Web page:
, the nation's largest independent broker-dealer (and the godfather of that business model), is going public. Today the Boston and San Diego-based firm filed its initial S-1
with the SEC.
Bank of America Merrill Lynch
LPL's top execs, clockwise from bottom right: chairman and CEO Mark Casady, president and COO Esther Stearns, chief financial officer Robert Moore and president of national sales and marketing Bill Dwyer.
Photo taken from LPL's 2009 annual report
, Goldman Sachs
and Morgan Stanley
are listed as the initial public offering's underwriters. LPL's ticker will be LPLA.
LPL Investment Holdings has not released anticipated share price or quantity information for the IPO. Yet on May 24 it sealed a new credit agreement, raising $580 million to pay off "senior unsecured subordinated notes due 2015," and the firm still has $317.1 million left from a $500 million loan to payback in 2013. And LPL confirmed that at least some of the IPO's proceeds will be used to pay back part of its "senior secured credit facilities." Its total indebtedness on March 31 was $1.4 billion.
Not surprisingly, the filing includes a wealth of interesting tidbits on LPL.
As of March 31, LPL boasted 12,026 independent advisors, and it serves more than 4,000 more via it clearing and back-office support. Its worked with $285 billion in assets (including $81 billion in advisory, i.e. RIA, assets). Last year LPL net added 750 advisors and brought in more than $28 billion in brokerage sales (including $10 billion in mutual fund sales) and $23 billion in advisory sales (mostly mutual fund sales).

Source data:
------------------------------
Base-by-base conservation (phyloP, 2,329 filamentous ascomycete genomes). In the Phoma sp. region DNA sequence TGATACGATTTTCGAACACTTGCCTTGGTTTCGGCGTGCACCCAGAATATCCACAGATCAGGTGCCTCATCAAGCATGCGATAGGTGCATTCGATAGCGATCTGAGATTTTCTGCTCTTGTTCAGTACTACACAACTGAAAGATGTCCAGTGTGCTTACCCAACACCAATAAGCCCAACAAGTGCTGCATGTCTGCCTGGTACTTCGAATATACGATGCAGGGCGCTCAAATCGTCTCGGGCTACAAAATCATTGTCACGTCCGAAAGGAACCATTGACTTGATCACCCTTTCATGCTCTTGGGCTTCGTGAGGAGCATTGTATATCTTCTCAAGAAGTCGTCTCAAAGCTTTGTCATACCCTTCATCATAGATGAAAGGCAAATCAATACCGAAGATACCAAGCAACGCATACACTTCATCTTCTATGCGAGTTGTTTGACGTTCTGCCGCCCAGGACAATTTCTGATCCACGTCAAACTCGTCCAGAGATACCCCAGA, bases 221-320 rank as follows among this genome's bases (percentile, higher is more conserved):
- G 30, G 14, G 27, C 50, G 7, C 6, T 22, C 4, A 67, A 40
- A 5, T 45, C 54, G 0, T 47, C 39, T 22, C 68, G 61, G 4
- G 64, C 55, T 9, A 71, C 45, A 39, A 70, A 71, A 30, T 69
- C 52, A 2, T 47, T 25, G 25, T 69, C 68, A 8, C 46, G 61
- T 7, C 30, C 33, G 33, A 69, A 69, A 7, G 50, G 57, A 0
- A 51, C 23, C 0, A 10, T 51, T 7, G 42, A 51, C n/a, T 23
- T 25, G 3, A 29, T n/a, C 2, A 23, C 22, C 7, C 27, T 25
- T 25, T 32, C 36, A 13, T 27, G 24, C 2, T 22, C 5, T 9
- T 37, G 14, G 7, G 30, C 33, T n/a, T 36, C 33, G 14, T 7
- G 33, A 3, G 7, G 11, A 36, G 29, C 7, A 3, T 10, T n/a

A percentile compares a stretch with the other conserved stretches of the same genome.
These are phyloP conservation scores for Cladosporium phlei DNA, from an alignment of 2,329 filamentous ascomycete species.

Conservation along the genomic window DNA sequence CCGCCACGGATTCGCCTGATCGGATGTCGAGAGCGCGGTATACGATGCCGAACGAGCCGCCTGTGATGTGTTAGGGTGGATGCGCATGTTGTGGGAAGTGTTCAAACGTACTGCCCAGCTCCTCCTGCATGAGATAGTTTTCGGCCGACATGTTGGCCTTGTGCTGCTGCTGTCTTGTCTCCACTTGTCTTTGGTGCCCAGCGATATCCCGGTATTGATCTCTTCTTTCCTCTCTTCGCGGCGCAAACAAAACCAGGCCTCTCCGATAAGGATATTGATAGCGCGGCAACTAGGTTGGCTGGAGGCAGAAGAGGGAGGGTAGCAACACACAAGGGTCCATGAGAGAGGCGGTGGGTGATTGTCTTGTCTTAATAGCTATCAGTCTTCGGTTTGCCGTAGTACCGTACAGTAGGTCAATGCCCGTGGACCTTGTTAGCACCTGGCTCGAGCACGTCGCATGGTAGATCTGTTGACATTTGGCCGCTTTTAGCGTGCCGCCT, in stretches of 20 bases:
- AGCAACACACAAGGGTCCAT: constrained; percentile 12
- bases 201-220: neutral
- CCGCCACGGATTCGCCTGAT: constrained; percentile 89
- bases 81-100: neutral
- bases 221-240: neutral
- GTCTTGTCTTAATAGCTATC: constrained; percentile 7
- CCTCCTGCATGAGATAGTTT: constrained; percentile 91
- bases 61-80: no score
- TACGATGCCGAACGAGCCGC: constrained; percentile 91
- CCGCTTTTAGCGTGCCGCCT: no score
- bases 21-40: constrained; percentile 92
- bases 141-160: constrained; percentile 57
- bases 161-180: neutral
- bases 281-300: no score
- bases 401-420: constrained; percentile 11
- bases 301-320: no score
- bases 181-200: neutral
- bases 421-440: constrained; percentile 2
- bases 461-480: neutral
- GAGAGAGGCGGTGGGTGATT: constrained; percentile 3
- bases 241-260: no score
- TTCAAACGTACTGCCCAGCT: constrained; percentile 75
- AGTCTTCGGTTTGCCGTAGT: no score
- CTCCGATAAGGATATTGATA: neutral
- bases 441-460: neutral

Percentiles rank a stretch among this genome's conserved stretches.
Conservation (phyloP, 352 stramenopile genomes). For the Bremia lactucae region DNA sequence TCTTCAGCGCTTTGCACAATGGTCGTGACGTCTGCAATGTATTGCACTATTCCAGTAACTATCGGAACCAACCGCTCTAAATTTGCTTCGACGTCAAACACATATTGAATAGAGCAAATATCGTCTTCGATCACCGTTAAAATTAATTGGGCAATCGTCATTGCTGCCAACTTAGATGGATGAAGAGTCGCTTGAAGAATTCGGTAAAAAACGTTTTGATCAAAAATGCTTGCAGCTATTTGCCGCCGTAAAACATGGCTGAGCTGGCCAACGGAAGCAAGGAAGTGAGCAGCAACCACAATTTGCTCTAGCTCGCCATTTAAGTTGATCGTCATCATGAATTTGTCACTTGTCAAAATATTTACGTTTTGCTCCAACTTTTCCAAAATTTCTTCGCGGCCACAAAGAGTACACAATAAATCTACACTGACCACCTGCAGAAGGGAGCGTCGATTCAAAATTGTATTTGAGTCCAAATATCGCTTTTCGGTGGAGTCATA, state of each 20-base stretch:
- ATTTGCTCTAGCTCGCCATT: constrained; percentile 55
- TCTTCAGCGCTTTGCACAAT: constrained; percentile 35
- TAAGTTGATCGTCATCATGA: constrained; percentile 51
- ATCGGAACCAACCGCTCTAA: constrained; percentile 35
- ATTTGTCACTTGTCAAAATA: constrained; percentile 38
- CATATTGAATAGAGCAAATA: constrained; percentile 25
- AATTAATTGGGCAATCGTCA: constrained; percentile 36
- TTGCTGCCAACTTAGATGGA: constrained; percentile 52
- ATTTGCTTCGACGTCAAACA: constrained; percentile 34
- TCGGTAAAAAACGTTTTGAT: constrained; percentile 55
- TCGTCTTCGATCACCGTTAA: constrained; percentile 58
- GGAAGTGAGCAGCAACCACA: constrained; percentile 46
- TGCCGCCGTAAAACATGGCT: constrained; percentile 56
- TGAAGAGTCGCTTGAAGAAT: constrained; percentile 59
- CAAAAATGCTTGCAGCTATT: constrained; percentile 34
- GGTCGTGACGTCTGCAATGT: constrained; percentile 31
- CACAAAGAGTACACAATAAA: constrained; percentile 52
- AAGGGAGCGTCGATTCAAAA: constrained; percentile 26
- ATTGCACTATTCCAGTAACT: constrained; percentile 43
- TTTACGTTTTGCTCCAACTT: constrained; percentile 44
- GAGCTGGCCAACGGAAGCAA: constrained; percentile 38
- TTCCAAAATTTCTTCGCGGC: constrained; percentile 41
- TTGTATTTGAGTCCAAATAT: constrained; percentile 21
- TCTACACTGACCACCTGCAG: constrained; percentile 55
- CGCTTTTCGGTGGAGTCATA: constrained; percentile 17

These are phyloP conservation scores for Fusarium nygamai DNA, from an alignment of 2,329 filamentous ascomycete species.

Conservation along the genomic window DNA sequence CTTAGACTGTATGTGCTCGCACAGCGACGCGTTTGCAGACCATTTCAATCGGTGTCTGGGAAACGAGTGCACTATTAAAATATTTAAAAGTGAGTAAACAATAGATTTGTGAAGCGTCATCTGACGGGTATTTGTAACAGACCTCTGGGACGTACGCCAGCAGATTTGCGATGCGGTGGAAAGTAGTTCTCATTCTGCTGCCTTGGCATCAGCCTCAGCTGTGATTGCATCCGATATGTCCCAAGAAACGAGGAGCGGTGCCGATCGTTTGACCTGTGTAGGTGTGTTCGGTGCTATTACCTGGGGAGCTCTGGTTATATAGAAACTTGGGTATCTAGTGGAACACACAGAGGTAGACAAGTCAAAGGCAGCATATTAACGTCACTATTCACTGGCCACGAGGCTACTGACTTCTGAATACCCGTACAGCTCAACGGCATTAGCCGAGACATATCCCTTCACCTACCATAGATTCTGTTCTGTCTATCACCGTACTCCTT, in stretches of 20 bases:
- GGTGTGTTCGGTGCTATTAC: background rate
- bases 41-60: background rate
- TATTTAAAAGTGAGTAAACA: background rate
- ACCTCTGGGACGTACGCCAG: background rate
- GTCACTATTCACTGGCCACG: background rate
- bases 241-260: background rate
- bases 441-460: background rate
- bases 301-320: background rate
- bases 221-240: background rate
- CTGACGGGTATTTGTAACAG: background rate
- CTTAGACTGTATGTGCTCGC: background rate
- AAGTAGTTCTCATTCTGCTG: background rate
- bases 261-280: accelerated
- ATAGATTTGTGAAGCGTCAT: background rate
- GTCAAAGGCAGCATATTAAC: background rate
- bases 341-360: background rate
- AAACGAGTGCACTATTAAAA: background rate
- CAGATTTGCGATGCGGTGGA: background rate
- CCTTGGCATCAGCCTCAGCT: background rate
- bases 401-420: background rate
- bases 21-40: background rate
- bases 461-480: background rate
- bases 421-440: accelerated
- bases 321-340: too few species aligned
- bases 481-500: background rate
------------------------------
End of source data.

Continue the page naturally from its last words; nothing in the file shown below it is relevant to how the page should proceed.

Funds controlled by private equity firms Hellman & Friedman
and TBG Capital
bought LPL Holdings in December 2005. Hellman & Friedman LLC and TPG Partners IV each hold 36.3 percent (34.2 million shares) of LPL's common stock. Chairman and CEO Mark Casady
holds another 4.1 percent of the company, Esther Stearns
(president and chief operating officer) holds 2.2 percent and Bill Dwyer
(president of national sales and marketing) holds 1.9 percent
LPL earned $47.5 million in income in 2009 ($0.47 per diluted share), thanks to $2.75 billion in revenue. And it earned another $25.5 million ($0.25 per diluted share) in the first quarter of 2010, against $743.4 million in revenue (including $115.0 million in mutual fund commissions).
Casady earned a base salary of $800,000 in 2009, and he also earned a $1.5 million bonus and more than $1.4 million in options.
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